In Bangladesh, aid groups say more than 18,000 refugees from the majority-Muslim Rohingya community have fled violence in neighboring Burma in recent days, with thousands more trapped at the border and attempting to cross. The mass exodus came after Burmese security forces stormed Rohingya towns, opening fire on civilians, torching homes and forcing thousands to flee. Many of those arriving in Bangladesh Wednesday arrived sick or with bullet wounds.
Noor Symon: “The Buddhists are killing us with bullets. They burned our houses and tried to shoot us. They killed my husband with a bullet!”
Rohingya have long faced persecution and violence in Burma, where they are denied citizenship.
Back in the United States, another suspect in the brutal beating of a young African-American man during a white supremacist rally has been arrested. Thirty-three-year-old Alex Michael Ramos was arrested in Georgia and charged with malicious wounding for allegedly attacking anti-racist protester Deandre Harris during the Unite the Right rally in Charlottesville, Virginia, earlier this month. Photos and video show at least six white supremacists punching, kicking and beating Harris with large metal poles. Later in the broadcast, we’ll speak with Deandre Harris’s lawyer and a journalist who witnessed the beating.
Meanwhile, dozens of people are participating in a 100-mile march from Charlottesville, Virginia, to Washington, D.C. The marchers are demanding that Charlottesville Mayor Mike Signer resign, all Confederate monuments be removed and charges be dropped against people who were arrested protesting against a Ku Klux Klan, neo-Nazi and white supremacist rally in Charlottesville. They’re also demanding an end to stop-and-frisk, the cash-bail system and militarized policing.
A top United Nations official said Wednesday that Donald Trump is inciting violence against journalists, warning that freedom of the press is under attack from the president of the United States. U.N. High Commissioner for Human Rights Zeid Ra’ad al-Hussein was speaking in Geneva.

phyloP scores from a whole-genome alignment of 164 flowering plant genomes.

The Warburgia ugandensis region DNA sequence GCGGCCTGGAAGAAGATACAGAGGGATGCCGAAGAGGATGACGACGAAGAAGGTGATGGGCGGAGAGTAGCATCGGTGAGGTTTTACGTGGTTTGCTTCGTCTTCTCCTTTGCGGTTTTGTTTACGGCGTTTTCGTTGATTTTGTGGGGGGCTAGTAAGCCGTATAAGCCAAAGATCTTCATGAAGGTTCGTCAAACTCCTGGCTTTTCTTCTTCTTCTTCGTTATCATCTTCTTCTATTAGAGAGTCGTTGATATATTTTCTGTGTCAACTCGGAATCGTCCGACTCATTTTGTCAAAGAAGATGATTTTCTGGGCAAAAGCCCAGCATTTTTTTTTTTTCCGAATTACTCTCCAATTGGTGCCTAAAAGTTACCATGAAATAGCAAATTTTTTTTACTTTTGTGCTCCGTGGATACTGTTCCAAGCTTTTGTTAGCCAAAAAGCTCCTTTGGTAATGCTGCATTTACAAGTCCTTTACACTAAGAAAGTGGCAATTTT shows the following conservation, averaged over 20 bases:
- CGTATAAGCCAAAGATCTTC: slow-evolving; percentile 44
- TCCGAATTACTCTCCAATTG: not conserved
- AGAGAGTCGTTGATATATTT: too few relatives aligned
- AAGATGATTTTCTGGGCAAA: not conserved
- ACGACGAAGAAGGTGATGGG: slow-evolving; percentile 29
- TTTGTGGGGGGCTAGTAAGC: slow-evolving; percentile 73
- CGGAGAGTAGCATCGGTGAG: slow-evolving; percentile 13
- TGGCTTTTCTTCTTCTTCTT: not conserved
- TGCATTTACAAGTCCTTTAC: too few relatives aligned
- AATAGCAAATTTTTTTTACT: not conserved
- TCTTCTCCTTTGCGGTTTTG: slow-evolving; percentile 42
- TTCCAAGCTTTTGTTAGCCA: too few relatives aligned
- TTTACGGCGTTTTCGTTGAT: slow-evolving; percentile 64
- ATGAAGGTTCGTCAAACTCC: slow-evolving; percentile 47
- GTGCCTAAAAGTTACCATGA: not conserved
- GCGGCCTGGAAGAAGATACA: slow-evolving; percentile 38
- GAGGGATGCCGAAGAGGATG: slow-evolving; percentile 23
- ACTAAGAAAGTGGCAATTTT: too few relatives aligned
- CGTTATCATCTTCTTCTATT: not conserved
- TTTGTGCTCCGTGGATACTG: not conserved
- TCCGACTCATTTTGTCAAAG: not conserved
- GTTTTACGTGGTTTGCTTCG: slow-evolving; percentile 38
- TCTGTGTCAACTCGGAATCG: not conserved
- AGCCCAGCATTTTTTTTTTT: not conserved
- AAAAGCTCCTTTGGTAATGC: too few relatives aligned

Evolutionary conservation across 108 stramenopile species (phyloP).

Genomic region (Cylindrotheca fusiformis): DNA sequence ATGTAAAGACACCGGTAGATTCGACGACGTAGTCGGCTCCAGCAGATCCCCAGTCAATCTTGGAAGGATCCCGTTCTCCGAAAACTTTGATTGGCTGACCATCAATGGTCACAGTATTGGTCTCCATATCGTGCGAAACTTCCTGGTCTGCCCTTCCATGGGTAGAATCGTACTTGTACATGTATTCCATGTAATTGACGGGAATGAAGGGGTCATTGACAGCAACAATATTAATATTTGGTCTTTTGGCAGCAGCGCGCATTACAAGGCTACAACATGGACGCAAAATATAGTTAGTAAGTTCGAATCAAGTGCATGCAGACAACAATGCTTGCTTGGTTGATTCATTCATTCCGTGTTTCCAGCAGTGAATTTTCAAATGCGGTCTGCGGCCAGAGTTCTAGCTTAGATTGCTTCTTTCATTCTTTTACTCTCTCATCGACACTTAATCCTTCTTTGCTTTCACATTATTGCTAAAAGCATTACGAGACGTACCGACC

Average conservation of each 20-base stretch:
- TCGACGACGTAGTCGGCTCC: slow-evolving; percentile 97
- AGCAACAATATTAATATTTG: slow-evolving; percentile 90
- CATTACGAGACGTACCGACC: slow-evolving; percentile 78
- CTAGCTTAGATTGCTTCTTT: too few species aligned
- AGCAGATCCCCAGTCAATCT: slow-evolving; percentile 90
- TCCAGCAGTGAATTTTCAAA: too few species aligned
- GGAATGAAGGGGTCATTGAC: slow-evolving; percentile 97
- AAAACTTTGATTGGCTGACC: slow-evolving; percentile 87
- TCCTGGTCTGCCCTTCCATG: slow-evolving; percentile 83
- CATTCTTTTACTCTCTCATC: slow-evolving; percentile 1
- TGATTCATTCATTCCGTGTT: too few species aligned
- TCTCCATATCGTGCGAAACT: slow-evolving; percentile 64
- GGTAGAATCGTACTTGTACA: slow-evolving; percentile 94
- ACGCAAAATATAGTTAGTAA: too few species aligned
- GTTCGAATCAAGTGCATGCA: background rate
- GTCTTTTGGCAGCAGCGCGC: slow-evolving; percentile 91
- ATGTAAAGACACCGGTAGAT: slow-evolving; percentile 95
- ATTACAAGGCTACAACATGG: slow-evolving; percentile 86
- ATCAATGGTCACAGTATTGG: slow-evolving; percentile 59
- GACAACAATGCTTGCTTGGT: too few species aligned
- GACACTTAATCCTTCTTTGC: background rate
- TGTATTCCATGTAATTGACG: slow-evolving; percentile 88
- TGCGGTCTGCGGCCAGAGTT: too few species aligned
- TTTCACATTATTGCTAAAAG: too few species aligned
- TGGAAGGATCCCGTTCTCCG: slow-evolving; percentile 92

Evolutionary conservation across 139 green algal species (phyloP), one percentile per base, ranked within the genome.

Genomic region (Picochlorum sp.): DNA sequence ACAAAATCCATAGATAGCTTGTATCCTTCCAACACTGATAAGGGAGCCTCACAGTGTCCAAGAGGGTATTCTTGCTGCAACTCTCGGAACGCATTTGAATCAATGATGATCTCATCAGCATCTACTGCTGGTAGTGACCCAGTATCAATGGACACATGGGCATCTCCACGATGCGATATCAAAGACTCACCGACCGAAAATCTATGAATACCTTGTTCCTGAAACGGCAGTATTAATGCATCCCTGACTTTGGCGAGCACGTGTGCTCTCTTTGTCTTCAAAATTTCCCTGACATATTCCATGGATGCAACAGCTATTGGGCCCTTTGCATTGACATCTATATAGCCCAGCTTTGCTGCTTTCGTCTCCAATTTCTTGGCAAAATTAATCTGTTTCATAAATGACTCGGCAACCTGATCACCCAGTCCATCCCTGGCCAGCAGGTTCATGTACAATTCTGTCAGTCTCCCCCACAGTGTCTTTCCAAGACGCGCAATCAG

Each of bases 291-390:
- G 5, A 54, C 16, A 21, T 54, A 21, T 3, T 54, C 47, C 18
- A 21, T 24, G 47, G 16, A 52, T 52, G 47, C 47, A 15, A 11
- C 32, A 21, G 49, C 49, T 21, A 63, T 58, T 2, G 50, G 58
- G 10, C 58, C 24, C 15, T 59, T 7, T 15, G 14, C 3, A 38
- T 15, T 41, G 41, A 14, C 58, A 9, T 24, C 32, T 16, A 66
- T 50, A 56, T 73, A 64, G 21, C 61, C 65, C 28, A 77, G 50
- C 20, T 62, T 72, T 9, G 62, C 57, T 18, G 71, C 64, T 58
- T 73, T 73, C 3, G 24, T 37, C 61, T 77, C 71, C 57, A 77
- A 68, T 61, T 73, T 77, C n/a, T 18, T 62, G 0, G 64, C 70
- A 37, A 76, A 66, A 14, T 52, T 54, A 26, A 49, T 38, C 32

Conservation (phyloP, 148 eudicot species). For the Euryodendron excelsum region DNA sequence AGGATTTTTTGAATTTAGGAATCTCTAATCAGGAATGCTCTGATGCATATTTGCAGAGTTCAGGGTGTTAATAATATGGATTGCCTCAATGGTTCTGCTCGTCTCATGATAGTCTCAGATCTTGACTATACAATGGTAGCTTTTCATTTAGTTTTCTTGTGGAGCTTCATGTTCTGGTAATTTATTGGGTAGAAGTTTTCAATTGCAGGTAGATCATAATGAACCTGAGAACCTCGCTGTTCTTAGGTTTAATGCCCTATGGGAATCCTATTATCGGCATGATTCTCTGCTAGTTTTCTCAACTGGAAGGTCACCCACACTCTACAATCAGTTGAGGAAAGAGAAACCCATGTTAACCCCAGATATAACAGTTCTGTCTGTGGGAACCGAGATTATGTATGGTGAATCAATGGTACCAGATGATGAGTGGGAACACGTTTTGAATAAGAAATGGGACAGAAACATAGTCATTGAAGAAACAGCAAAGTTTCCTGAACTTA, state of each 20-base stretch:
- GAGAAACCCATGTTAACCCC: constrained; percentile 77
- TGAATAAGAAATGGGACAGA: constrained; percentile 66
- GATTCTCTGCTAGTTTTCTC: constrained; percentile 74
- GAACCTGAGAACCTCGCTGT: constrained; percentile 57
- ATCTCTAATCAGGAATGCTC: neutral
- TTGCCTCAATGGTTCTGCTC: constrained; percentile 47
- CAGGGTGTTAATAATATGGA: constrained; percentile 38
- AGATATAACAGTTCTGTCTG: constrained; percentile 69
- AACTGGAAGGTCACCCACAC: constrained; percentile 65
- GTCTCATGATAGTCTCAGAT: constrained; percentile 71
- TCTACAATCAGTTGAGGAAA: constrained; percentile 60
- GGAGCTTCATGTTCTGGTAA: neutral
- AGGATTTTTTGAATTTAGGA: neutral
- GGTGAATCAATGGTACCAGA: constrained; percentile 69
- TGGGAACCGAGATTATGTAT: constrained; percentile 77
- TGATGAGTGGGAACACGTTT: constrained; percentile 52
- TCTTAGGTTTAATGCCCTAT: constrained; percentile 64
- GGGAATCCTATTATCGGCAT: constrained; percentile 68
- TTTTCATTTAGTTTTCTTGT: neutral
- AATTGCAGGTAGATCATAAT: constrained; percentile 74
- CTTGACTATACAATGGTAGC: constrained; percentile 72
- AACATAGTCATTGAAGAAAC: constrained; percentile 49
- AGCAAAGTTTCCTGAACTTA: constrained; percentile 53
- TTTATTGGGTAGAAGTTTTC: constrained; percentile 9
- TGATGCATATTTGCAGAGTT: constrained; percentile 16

Zeid Ra’ad al-Hussein: “And to call these news organizations 'fake' does tremendous damage. And to refer to individual journalists in this way, I have to ask the question: Is this not an incitement for others to attack journalists? And let’s assume a journalist is harmed from one of these organizations. Does the president then not bear responsibility for this, for having fanned this?”
U.N. High Commissioner Zeid also cited Trump’s attacks on women, Mexicans, Muslims and disabled and transgender people, warning Trump’s comments will embolden his supporters to sharpen their assaults on those communities.
The Los Angeles City Council voted Wednesday to eliminate Columbus Day from the city’s calendar and replace it with an annual holiday marking Indigenous Peoples Day, in an acknowledgement of the genocide that took place as European powers colonized the Americas. Wednesday’s 14-1 vote makes the second Monday of each October a day to commemorate “indigenous, aboriginal and native people.” Columbus has long faced criticism for massacring and enslaving Arawak indigenous people, and for opening the door to the European colonization of the Americas.
And members of the racial justice group Southerners on New Ground are bailing out black women in Atlanta and other Southern cities this week in order to celebrate Black August and call for an end to the cash-bail system. The action follows a similar nationwide “Black Mama’s Bail Out Day” in May, aimed at freeing as many black women from jail as possible in time for a Mother’s Day celebration with their families.